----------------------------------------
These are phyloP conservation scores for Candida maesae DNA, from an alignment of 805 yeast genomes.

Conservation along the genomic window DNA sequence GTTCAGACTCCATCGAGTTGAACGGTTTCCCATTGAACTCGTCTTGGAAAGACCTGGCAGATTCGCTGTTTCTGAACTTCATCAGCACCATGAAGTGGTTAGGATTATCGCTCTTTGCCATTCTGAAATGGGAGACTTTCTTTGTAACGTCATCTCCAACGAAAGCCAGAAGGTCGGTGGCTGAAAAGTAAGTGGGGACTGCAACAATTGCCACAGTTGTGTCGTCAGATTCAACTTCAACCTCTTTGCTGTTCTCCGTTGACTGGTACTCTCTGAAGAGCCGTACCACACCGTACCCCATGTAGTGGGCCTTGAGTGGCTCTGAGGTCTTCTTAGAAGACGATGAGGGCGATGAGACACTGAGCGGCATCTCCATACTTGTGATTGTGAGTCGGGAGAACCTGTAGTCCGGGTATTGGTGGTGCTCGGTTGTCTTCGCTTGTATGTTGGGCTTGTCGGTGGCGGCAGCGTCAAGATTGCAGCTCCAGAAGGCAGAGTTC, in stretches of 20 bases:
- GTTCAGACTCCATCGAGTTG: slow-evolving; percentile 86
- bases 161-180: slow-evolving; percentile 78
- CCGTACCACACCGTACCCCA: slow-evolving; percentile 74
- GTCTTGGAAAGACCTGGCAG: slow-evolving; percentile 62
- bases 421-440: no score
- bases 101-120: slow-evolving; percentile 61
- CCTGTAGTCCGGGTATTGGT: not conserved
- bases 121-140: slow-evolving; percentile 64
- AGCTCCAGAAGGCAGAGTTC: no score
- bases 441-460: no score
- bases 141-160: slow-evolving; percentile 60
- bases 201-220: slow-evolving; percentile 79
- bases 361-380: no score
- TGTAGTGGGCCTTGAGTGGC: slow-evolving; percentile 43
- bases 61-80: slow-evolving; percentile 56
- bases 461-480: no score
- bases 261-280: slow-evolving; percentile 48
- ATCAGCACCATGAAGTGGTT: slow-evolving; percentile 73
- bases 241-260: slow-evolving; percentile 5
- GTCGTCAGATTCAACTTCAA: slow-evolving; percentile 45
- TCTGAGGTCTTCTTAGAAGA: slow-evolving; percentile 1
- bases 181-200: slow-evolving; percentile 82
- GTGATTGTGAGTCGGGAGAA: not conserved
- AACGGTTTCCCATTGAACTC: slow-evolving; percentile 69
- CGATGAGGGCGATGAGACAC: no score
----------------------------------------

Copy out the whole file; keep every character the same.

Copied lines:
These are phyloP conservation scores for Candida maesae DNA, from an alignment of 805 yeast genomes.

Conservation along the genomic window DNA sequence GTTCAGACTCCATCGAGTTGAACGGTTTCCCATTGAACTCGTCTTGGAAAGACCTGGCAGATTCGCTGTTTCTGAACTTCATCAGCACCATGAAGTGGTTAGGATTATCGCTCTTTGCCATTCTGAAATGGGAGACTTTCTTTGTAACGTCATCTCCAACGAAAGCCAGAAGGTCGGTGGCTGAAAAGTAAGTGGGGACTGCAACAATTGCCACAGTTGTGTCGTCAGATTCAACTTCAACCTCTTTGCTGTTCTCCGTTGACTGGTACTCTCTGAAGAGCCGTACCACACCGTACCCCATGTAGTGGGCCTTGAGTGGCTCTGAGGTCTTCTTAGAAGACGATGAGGGCGATGAGACACTGAGCGGCATCTCCATACTTGTGATTGTGAGTCGGGAGAACCTGTAGTCCGGGTATTGGTGGTGCTCGGTTGTCTTCGCTTGTATGTTGGGCTTGTCGGTGGCGGCAGCGTCAAGATTGCAGCTCCAGAAGGCAGAGTTC, in stretches of 20 bases:
- GTTCAGACTCCATCGAGTTG: slow-evolving; percentile 86
- bases 161-180: slow-evolving; percentile 78
- CCGTACCACACCGTACCCCA: slow-evolving; percentile 74
- GTCTTGGAAAGACCTGGCAG: slow-evolving; percentile 62
- bases 421-440: no score
- bases 101-120: slow-evolving; percentile 61
- CCTGTAGTCCGGGTATTGGT: not conserved
- bases 121-140: slow-evolving; percentile 64
- AGCTCCAGAAGGCAGAGTTC: no score
- bases 441-460: no score
- bases 141-160: slow-evolving; percentile 60
- bases 201-220: slow-evolving; percentile 79
- bases 361-380: no score
- TGTAGTGGGCCTTGAGTGGC: slow-evolving; percentile 43
- bases 61-80: slow-evolving; percentile 56
- bases 461-480: no score
- bases 261-280: slow-evolving; percentile 48
- ATCAGCACCATGAAGTGGTT: slow-evolving; percentile 73
- bases 241-260: slow-evolving; percentile 5
- GTCGTCAGATTCAACTTCAA: slow-evolving; percentile 45
- TCTGAGGTCTTCTTAGAAGA: slow-evolving; percentile 1
- bases 181-200: slow-evolving; percentile 82
- GTGATTGTGAGTCGGGAGAA: not conserved
- AACGGTTTCCCATTGAACTC: slow-evolving; percentile 69
- CGATGAGGGCGATGAGACAC: no score